Mi'kmaw nurse explains how Indigenous pain often misunderstood
Athanasius Sylliboy earns prestigious recognition from College of Registered Nurses of Nova Scotia
It's a question repeatedly asked in hospitals and medical clinics: rate your pain on a scale from one to 10.
For registered nurse Athanasius Sylliboy, he wants his peers to know that if they're asking a Mi'kmaw patient that, they won't get an accurate answer.
"In Mi'kmaq, we don't have a word for pain. We only have descriptions of pain," he said. "So, if you're asking me zero to 10, what's your pain? And I have no concept or idea what pain actually means, it's not really appropriate."
Sylliboy, 25, is from Eskasoni, N.S., but is now living in Halifax. He works at the IWK and QEII while he upgrades his skills to become a nurse practitioner.
He takes every opportunity to teach his colleagues about cultural differences, including how to ask Indigenous patients to describe their pain.
"I always say that collectively, we're all stepping stones," said Sylliboy. "Together, we can build a bridge and help gap health inequities that are present in our health-care system."
Sylliboy uses tobacco as another example of something that could be misunderstood by non-Indigenous health-care workers. Some, he said, would jump to the conclusion that if a patient uses tobacco, it's because they're smokers.
"But in actuality, they use it for forms of smudging or in medicine pouches," he explained.
"Tobacco would be used in sacred ceremonies as a symbol of thanks to the creator, to the land. You want to talk about, what does tobacco mean to you?"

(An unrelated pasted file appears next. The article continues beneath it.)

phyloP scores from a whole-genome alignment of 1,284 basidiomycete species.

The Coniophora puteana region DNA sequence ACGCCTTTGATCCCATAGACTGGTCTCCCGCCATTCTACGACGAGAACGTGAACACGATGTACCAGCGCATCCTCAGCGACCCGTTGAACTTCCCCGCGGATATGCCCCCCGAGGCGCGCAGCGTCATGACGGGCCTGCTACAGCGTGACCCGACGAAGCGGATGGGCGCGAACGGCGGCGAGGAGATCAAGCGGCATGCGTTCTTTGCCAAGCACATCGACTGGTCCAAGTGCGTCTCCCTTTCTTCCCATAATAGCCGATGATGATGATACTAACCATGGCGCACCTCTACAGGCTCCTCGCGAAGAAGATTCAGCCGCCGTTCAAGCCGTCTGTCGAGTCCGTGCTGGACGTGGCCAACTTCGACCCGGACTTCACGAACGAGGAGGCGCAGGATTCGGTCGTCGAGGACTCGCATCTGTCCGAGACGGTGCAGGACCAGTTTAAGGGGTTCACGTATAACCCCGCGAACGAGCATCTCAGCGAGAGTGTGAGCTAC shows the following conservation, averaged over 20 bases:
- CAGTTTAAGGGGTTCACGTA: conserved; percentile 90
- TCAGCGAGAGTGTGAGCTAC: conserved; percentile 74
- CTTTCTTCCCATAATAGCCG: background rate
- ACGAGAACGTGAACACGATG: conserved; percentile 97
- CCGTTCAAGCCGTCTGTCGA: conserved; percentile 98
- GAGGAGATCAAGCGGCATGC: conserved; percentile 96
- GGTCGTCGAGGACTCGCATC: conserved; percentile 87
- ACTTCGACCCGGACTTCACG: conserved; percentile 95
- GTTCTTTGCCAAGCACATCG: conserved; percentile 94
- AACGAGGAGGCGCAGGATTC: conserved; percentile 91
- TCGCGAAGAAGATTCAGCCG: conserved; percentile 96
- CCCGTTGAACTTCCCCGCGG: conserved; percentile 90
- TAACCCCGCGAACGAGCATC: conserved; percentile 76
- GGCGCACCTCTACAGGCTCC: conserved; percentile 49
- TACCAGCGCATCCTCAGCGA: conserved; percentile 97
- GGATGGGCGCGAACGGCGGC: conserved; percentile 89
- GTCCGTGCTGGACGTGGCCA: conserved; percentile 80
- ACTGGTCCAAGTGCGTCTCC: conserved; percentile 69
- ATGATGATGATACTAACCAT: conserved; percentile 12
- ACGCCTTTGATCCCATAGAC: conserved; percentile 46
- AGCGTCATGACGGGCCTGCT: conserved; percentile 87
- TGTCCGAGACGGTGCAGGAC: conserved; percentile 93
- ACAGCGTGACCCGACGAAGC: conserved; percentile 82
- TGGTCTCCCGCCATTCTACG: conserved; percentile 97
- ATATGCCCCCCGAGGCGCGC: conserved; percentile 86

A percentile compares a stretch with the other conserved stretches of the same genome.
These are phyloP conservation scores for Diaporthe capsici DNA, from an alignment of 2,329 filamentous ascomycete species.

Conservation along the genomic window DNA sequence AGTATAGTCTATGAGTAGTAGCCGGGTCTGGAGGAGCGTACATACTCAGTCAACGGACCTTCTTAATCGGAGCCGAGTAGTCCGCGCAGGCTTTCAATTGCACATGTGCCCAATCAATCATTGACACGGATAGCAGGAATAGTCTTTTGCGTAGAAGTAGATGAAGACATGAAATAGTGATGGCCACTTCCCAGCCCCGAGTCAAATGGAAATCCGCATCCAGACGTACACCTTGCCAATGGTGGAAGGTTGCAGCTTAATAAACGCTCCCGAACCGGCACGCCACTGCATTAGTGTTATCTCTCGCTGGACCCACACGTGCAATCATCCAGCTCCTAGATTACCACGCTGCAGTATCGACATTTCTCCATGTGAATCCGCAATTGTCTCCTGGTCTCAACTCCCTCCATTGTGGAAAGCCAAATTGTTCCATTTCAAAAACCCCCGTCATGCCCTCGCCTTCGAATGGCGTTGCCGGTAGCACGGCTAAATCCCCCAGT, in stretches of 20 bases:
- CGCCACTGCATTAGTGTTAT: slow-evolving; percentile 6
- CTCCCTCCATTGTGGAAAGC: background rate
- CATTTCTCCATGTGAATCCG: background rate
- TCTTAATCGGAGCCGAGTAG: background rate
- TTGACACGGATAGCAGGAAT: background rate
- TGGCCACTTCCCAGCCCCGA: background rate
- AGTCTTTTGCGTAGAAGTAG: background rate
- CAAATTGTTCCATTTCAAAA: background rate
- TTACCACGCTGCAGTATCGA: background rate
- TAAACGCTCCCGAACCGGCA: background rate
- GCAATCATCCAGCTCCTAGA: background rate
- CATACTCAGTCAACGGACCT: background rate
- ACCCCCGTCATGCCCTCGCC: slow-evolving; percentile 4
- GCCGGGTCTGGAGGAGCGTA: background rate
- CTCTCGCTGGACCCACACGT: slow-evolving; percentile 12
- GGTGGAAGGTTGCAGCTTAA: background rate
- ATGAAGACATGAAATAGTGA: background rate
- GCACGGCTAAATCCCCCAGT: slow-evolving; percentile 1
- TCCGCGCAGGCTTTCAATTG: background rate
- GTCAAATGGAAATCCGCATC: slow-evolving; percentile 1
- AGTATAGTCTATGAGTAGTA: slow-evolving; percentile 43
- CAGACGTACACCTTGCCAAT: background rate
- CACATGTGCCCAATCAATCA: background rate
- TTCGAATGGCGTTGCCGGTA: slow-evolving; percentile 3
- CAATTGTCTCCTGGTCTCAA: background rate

Sylliboy was recently given the Rising Star Award by the College of Registered Nurses of Nova Scotia.
How Sylliboy became a nurse
His journey to become a nurse started in an unexpected place. In his final year of high school, he was sent to Toronto for a national science fair with his project about Indigenous diets.
One of the judges examining his work questioned if Sylliboy was planning a future in health care. It was a conversation that changed the direction of his life.
Up until that point, he had wrongly assumed the role of a nurse was to just wash patients.
"After my first time in the hospital and actually caring for a patient, I thought, 'Now this is something I want to do. This is something I see myself doing for the rest of my life,'" he said.
Sylliboy applied to the nursing program at Cape Breton University, and became one of the first two Mi'kmaq men to graduate from the program.
"What I take the most pride in is knowing that because of the changes I try to implement within the program or within our health district, that maybe there'll be a second, third or fourth or fifth [male Indigenous nurse]," he said.
Sylliboy said he would like to see Indigenous spirituality be added to medical programs as a way to help understand the cultural differences.
When he graduates, he can't wait to move back home, and continue his work in his community.
"Hopefully being able to explain things in Mi'kmaq, hopefully being able to understand where the patients are coming from, and being able to meet in the middle, we would have better health outcomes for our Indigenous communities," said Sylliboy.